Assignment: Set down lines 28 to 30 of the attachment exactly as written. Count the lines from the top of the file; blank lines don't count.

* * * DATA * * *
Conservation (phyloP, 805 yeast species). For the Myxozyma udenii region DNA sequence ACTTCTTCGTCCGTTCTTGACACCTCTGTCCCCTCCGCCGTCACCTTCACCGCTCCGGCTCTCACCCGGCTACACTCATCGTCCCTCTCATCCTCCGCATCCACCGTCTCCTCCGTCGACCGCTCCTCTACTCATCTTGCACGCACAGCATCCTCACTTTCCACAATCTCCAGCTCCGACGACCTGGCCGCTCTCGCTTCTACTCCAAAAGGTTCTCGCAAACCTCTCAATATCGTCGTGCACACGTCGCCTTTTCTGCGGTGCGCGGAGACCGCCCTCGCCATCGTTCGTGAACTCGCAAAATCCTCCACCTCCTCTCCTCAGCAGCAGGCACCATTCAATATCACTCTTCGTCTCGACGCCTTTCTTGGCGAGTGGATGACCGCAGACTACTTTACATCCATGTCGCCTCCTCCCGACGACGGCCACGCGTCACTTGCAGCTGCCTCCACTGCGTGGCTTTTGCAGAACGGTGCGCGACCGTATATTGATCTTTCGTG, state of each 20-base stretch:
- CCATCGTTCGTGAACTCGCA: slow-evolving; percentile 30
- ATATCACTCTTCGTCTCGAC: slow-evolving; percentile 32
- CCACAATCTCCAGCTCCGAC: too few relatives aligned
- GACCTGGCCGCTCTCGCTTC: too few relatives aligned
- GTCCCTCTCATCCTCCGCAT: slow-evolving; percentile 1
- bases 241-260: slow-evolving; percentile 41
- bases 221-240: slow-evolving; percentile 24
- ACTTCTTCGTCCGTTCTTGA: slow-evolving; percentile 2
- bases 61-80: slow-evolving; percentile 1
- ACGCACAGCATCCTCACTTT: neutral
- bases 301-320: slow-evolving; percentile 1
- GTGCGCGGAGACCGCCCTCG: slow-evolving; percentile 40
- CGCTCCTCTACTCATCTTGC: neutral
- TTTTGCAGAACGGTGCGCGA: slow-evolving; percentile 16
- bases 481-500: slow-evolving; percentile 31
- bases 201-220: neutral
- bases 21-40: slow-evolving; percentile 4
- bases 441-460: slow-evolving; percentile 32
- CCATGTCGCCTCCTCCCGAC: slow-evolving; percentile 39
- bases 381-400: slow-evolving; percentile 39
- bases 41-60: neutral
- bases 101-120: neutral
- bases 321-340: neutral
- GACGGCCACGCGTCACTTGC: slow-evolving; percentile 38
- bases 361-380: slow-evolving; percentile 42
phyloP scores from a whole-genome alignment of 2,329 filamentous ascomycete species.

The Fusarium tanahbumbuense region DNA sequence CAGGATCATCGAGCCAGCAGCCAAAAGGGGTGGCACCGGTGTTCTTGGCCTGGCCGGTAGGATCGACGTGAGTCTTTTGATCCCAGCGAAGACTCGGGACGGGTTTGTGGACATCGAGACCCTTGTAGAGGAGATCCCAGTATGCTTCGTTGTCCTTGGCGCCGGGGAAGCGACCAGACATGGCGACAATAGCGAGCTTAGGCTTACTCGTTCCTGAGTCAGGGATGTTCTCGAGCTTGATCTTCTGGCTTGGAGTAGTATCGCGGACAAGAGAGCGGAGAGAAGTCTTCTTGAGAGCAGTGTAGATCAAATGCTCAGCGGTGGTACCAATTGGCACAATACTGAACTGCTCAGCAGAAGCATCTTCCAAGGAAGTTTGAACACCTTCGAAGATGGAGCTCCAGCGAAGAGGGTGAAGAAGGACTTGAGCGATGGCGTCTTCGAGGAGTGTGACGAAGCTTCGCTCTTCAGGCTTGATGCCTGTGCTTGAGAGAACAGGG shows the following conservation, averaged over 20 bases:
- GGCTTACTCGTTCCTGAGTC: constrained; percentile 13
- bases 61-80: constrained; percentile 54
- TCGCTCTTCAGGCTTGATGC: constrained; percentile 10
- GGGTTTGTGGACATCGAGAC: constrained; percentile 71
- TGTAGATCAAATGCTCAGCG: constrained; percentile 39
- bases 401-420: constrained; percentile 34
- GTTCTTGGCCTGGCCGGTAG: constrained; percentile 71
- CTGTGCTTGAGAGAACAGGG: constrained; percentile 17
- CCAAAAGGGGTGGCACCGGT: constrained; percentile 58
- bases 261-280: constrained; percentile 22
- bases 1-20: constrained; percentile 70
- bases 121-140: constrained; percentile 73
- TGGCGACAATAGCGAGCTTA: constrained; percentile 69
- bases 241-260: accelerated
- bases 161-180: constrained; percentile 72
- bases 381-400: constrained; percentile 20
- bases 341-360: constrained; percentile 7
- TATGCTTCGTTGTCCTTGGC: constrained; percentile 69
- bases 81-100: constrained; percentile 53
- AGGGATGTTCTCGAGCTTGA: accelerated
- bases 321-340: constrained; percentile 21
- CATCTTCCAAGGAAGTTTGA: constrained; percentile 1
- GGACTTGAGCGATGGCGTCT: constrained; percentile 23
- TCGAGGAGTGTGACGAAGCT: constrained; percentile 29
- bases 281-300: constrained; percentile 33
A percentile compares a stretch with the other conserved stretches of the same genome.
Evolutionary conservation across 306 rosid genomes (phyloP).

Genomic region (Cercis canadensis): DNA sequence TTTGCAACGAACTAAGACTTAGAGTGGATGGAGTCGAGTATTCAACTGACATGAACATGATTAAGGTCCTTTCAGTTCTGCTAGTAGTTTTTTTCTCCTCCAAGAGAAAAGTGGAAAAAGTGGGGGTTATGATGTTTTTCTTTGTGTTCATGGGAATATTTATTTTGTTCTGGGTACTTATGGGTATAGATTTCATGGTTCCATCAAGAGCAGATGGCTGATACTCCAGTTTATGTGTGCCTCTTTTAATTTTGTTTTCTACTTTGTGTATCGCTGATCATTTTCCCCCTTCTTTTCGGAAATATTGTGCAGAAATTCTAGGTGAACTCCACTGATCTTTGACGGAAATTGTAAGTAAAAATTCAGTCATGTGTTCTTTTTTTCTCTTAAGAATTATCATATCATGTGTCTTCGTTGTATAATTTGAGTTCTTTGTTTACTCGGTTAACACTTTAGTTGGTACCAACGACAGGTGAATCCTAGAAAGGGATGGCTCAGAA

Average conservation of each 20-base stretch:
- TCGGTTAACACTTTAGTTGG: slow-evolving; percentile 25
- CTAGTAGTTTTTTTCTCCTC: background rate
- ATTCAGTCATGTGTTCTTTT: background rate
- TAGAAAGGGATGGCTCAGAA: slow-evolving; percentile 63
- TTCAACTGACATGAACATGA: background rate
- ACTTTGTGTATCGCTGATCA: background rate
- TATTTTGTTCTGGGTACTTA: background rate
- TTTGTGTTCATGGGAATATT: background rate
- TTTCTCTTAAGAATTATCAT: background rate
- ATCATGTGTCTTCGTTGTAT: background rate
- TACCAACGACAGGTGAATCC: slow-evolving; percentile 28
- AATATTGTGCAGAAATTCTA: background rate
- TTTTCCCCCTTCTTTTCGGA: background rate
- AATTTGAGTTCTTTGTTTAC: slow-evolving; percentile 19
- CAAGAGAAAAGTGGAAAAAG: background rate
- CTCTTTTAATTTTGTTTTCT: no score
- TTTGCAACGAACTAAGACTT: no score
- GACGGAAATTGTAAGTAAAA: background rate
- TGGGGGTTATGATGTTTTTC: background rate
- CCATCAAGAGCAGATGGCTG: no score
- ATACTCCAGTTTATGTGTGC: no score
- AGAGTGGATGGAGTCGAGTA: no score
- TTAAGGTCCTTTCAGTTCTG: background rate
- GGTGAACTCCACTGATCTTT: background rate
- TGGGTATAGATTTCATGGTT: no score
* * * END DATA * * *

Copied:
The Fusarium tanahbumbuense region DNA sequence CAGGATCATCGAGCCAGCAGCCAAAAGGGGTGGCACCGGTGTTCTTGGCCTGGCCGGTAGGATCGACGTGAGTCTTTTGATCCCAGCGAAGACTCGGGACGGGTTTGTGGACATCGAGACCCTTGTAGAGGAGATCCCAGTATGCTTCGTTGTCCTTGGCGCCGGGGAAGCGACCAGACATGGCGACAATAGCGAGCTTAGGCTTACTCGTTCCTGAGTCAGGGATGTTCTCGAGCTTGATCTTCTGGCTTGGAGTAGTATCGCGGACAAGAGAGCGGAGAGAAGTCTTCTTGAGAGCAGTGTAGATCAAATGCTCAGCGGTGGTACCAATTGGCACAATACTGAACTGCTCAGCAGAAGCATCTTCCAAGGAAGTTTGAACACCTTCGAAGATGGAGCTCCAGCGAAGAGGGTGAAGAAGGACTTGAGCGATGGCGTCTTCGAGGAGTGTGACGAAGCTTCGCTCTTCAGGCTTGATGCCTGTGCTTGAGAGAACAGGG shows the following conservation, averaged over 20 bases:
- GGCTTACTCGTTCCTGAGTC: constrained; percentile 13
- bases 61-80: constrained; percentile 54